He played more or less on point for the rest of the night, but his solos felt uninspired. The music would demand his attention for the duration of a song, and then as soon as it ended, his thoughts would go cloudy again. Once or twice he thought he saw her in the crowd, but...who was he to get his hopes up? It was probably some other blonde girl who looked similar to her, and he was just desperate to have it be her. He furrowed his brow and quelled that hope. No, he was not desperate. How foolish of him to think that. How foolish of him to think some random white girl had done this to his brain.

    At long last, their scheduled time was up. Mark found himself thoroughly engrossed in the activity of disassembling, cleaning, and storing his saxophone in its case. As much as he liked to play, that didn't stop playing for several hours straight from making his lips feel worn out. He was ready for a good night's sleep.

    "Y'all right, Mark?"

    He looked to the voice. It was Jules who had addressed him. Mark hurried to put a smile back on his face, but he could tell it was weak. "Yeah, I'm fine. Just tired."

    "Doesn't have anything to do with that girl, huh?"

    Mark felt himself flinch before he could stop it. And of course Jules would have picked up on that movement and pause. After a second, Mark sighed and swung his head back to his case. "It was that obvious?" He closed the case and clicked its latches shut.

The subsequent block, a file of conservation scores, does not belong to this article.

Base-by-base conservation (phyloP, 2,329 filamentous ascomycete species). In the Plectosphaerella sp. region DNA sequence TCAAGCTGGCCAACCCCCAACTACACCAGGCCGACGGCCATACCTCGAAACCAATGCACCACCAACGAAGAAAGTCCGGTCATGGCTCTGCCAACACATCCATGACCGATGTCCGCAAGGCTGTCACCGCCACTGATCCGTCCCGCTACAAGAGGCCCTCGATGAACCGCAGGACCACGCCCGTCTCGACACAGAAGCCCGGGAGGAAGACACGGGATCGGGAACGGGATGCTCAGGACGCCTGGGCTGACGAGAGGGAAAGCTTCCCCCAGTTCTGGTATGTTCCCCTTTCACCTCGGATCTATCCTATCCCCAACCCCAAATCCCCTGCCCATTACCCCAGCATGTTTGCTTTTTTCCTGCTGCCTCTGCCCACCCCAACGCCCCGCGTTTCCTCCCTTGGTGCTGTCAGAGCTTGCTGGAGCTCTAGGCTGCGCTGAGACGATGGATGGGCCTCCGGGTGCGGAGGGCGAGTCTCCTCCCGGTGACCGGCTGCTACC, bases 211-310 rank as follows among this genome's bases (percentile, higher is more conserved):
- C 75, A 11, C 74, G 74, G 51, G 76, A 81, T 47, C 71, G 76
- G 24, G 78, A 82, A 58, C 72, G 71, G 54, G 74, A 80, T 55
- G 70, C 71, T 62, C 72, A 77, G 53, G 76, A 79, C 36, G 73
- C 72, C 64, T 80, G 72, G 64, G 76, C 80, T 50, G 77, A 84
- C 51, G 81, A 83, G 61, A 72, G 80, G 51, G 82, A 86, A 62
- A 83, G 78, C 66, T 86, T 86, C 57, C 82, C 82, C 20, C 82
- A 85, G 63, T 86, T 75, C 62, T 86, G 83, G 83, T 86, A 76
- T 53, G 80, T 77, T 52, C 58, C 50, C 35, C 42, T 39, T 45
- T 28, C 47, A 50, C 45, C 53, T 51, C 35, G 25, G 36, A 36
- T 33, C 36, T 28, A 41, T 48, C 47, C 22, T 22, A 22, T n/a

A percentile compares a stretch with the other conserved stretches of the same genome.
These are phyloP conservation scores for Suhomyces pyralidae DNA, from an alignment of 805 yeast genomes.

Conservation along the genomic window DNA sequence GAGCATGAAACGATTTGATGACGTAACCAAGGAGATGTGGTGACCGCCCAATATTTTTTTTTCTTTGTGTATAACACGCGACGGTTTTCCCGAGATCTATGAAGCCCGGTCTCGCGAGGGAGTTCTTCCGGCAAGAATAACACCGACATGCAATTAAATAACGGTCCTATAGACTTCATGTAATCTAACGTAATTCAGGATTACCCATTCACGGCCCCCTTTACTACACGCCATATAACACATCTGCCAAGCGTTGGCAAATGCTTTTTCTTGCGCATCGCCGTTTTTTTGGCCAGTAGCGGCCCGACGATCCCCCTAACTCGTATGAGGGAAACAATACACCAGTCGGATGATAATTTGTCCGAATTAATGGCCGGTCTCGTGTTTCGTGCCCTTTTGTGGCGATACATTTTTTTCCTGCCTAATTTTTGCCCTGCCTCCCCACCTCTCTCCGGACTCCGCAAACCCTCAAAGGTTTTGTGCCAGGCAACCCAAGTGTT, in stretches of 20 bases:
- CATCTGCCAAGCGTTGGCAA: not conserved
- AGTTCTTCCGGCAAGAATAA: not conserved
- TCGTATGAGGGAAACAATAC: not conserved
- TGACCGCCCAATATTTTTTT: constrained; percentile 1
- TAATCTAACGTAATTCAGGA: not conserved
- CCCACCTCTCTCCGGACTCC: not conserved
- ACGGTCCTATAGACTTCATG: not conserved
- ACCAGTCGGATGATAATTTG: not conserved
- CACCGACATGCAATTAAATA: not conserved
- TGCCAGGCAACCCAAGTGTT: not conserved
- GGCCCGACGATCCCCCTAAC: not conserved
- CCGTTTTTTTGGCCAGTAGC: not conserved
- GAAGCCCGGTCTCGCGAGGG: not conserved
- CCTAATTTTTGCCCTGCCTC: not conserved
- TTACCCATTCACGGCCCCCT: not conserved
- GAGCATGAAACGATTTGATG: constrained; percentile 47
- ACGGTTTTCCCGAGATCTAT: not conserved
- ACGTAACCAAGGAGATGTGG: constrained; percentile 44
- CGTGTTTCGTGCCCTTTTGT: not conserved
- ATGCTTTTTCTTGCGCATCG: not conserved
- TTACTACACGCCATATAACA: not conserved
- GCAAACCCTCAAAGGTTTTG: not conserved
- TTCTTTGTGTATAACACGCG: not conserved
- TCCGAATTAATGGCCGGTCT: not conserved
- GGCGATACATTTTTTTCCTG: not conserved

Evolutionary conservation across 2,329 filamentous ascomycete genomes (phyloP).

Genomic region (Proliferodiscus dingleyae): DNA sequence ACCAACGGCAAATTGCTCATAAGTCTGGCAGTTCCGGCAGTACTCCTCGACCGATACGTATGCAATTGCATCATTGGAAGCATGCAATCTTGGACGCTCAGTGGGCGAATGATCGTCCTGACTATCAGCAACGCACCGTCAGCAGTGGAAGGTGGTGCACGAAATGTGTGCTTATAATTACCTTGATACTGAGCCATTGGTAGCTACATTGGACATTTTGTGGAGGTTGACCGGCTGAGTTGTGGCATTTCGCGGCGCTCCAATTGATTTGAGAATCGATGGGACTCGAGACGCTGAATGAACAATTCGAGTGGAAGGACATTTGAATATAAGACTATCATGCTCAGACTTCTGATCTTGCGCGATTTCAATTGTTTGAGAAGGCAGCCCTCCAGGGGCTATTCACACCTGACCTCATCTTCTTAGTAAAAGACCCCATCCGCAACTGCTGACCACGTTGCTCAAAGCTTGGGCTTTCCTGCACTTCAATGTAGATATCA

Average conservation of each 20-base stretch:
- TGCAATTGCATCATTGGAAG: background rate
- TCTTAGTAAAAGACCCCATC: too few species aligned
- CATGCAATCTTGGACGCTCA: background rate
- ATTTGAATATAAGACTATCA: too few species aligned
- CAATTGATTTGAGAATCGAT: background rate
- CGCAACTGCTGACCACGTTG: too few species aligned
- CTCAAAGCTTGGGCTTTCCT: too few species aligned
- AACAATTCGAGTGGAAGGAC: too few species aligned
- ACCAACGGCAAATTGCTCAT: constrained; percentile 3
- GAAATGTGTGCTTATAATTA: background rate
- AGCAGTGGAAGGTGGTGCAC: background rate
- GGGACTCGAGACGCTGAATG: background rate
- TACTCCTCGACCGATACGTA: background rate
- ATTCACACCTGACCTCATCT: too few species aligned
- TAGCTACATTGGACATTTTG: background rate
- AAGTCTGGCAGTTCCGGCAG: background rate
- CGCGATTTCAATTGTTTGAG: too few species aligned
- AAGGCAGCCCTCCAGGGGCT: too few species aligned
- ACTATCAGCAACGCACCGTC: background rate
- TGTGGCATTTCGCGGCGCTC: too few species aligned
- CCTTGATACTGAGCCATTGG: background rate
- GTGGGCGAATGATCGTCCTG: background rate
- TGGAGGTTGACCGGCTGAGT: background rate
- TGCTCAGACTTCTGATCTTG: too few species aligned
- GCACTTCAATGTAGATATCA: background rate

"Not that I mean to pry, just lookin' out for ya."

    His hands came to rest on top of the case, and within seconds, he felt his thoughts wind up like a spring. His lips tightened against each other, as did his fingers on the edge of the case. He wasn't going to let this go. "Hey, Jules?" He turned again and moved the case aside. "Would it be okay if I nip away for a minute before we go? There's something I should...uh, something I'd like to do." He crossed one set of fingers behind his back. He felt bad enough making his ride home wait on him, but this was going to drive him nuts if he didn't address it, and it never hurt to ask, right?

    Jules took a few seconds to tap his sheet music into a clean stack before he answered. "How long of a minute are we talking?"

    "I...I don't know, I'll try to be quick. Like, five minutes tops? Maybe?"

    Jules chuckled. "Nah, I'm just givin' you a hard time. Go ahead. I'll be here."

    Mark's face lit up in a grateful smile. He practically leaped off the stage, and after shuffling backwards for a few seconds so he could mouth a silent but emphatic "Thank you so much!" to the pianist, he turned and set off at a jog.

    Unfortunately, he didn't know where he was going. All he had to go off of was that Blondie was here as an actress and had come to him in medieval dress. That was a clue, yes, but if only he knew which acts were staged where! He had minimal knowledge of the program at this fair. Maybe if he tried to remember which direction she'd approached him from when they'd run into each other at the corn dog stand... But no, she'd already been behind him before he'd turned, hadn't she? That told him nothing. But he thought a bit harder. He stopped walking for a moment and began to trace his fingers in front of him in the air, drawing paths on a map in his head. If her friends had only been passing by, then whichever direction they left in would be the opposite of the direction they'd come from. If they'd come from that way... He couldn't know their trajectory for sure, but he at least knew the general direction. He looked up, now eyeing the location in the distance where he knew the corn dog stand had been, and traced his route in the air from there. That way. Excellent. He began to walk again, a new vigor in his step.